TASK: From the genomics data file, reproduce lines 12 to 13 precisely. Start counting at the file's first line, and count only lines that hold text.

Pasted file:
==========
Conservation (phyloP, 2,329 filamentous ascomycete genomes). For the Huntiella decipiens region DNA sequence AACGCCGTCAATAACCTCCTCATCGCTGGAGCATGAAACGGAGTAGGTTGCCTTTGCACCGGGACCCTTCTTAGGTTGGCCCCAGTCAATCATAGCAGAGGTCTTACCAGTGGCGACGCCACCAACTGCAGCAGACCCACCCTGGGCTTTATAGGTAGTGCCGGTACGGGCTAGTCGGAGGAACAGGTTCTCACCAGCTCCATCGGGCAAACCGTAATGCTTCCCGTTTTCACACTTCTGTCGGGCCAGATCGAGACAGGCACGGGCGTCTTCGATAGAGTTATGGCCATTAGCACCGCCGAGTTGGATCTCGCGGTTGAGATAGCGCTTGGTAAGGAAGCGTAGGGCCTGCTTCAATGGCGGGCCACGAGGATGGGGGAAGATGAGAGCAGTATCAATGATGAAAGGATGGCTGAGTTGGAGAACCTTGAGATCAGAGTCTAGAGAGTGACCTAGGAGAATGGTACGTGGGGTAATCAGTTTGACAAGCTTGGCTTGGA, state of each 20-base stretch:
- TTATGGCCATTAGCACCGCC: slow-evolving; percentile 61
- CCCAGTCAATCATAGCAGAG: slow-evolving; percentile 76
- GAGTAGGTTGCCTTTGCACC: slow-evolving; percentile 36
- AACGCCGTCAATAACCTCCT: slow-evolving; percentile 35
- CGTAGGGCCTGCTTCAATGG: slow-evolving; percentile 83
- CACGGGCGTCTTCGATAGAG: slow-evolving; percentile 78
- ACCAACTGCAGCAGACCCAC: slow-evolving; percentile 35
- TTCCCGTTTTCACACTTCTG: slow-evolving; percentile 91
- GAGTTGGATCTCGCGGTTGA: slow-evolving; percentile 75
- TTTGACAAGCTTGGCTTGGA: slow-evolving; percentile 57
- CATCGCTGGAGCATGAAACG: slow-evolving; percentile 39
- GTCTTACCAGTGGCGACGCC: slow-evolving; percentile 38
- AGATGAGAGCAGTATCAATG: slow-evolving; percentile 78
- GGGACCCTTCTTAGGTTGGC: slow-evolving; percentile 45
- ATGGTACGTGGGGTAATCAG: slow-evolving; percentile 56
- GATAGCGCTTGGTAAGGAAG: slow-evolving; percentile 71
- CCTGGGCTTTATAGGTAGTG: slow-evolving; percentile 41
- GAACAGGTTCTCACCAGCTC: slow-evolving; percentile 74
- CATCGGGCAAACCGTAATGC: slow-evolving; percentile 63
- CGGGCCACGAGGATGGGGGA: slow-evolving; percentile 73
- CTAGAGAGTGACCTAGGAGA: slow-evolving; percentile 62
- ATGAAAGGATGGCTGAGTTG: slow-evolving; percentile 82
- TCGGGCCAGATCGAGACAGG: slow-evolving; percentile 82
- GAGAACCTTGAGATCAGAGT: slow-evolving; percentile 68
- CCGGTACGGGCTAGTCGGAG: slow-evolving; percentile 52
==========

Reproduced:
- CATCGCTGGAGCATGAAACG: slow-evolving; percentile 39
- GTCTTACCAGTGGCGACGCC: slow-evolving; percentile 38